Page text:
DNS in Linux
Your ISP (usually) provides working DNS servers, and a router may also add an extra DNS server in case you have your own cache server. Switching between DNS servers does not represent a problem for Windows users, because if a DNS server is slow or does not work it will immediately switch to a better one. However, Linux usually takes longer to timeout, which could be the reason why you are getting a delay.
$ dig www5.yahoo.com
You can also specify a nameserver:
$ dig @ip.of.name.server www5.yahoo.com
# OpenDNS nameservers nameserver 220.127.116.11 nameserver 18.104.22.168
See Resolv.conf#Preserve_DNS_settings for how to preserve your settings in resolv.conf.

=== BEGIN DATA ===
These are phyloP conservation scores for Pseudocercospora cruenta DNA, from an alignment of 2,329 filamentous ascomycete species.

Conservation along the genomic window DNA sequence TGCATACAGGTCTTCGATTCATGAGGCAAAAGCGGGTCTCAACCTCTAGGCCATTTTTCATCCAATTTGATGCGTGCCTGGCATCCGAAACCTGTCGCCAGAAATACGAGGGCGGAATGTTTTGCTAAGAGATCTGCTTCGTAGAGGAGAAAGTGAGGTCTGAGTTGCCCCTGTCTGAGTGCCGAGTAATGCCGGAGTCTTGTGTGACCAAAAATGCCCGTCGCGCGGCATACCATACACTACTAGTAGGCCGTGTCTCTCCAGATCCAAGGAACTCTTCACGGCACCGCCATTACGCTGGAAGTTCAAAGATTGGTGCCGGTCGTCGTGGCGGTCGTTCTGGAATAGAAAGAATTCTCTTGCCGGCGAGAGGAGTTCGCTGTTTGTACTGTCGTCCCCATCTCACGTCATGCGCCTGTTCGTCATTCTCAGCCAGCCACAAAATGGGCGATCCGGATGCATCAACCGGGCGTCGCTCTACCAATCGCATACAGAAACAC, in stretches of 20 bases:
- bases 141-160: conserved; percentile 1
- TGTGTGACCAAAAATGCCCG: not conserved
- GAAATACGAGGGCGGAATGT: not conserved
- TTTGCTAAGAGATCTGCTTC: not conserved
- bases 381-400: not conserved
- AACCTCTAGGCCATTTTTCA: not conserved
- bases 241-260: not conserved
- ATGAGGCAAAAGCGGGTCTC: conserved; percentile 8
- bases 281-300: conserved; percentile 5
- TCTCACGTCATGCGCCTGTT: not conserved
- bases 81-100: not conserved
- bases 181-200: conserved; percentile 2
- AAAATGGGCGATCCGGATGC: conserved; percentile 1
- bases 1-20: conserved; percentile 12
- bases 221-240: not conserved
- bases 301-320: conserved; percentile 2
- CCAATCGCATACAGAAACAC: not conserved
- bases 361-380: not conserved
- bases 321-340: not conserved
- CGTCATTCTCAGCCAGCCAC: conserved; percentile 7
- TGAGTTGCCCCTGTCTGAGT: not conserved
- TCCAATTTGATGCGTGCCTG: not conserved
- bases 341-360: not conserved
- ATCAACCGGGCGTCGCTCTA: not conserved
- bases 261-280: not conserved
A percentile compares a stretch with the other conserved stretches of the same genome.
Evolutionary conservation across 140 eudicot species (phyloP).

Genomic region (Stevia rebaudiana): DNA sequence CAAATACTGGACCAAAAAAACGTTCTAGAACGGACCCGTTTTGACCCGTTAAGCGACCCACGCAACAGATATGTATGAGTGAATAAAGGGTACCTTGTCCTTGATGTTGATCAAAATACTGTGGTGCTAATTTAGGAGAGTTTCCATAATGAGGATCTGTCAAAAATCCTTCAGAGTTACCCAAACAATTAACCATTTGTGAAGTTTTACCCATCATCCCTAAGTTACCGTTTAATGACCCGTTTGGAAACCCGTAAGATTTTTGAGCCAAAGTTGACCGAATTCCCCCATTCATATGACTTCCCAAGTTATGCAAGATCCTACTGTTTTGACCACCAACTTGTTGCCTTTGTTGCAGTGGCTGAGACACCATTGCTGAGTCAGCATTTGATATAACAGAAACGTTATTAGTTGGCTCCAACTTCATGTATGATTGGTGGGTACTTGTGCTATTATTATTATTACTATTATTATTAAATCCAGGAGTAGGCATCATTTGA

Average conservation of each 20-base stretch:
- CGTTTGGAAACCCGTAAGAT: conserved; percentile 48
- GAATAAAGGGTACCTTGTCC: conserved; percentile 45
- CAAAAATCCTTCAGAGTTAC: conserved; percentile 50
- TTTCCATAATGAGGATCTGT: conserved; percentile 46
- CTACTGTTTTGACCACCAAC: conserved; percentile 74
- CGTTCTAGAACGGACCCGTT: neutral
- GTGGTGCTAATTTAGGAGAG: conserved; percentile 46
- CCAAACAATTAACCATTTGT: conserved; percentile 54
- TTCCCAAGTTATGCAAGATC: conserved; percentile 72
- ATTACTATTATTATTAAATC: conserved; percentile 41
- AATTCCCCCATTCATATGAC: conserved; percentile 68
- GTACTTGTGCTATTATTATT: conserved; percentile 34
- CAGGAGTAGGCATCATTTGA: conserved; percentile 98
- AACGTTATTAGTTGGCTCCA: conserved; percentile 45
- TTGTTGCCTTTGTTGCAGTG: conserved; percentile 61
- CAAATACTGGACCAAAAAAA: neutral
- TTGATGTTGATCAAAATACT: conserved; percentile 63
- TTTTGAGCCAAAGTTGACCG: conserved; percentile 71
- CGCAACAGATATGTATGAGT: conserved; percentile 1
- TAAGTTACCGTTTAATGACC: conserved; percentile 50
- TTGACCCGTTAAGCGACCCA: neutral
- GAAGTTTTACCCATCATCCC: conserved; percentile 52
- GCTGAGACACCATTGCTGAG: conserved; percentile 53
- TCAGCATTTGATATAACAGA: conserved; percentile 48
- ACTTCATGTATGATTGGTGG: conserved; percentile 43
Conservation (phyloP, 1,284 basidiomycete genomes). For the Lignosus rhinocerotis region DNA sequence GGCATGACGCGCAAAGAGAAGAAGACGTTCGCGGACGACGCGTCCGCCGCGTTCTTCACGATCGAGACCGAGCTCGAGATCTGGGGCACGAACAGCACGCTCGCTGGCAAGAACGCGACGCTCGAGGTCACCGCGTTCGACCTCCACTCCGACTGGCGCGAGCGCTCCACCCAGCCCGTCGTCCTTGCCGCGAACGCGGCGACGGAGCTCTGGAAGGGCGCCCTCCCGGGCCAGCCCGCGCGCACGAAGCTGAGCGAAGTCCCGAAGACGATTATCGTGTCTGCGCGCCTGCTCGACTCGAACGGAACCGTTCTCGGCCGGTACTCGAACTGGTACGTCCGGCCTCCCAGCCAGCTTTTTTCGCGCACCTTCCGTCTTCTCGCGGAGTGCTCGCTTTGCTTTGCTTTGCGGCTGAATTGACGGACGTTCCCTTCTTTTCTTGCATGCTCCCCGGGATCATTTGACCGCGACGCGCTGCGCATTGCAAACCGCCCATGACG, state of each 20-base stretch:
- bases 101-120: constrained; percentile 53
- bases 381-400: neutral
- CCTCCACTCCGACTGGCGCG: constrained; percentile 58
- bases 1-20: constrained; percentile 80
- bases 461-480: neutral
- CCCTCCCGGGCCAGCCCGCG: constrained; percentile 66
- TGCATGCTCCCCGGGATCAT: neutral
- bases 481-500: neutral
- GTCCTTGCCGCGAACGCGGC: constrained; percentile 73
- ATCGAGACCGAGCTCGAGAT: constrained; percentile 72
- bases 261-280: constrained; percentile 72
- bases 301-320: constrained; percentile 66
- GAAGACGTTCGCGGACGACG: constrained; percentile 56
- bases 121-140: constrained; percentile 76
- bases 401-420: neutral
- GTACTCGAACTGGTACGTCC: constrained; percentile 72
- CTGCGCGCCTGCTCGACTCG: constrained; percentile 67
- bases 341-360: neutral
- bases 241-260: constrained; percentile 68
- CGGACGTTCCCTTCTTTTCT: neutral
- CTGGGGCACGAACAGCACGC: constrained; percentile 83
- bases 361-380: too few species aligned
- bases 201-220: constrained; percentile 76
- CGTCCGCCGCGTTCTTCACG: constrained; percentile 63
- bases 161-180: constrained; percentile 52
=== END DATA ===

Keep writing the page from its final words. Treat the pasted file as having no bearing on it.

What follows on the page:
If you use dhclient, you will need to add to (or create) to Template:Filename:
prepend domain-name-servers 127.0.0.1;
Fixing problems with Google
OpenDNS hijacks Google-searches by routing all queries through their own servers first. This can be annoying because Google searches may slow down noticeably and it also breaks Google's FeelingLucky feature (e.g., entering digg in your adress bar will open www.digg.com). For the latter, there is a Firefox-addon that brings back the original behaviour. A more elegant solution is to redirect all queries for Google exclusively to your ISP's DNS Server. This can be done with dnsmasq (see Speeding up DNS with dnsmasq for more information).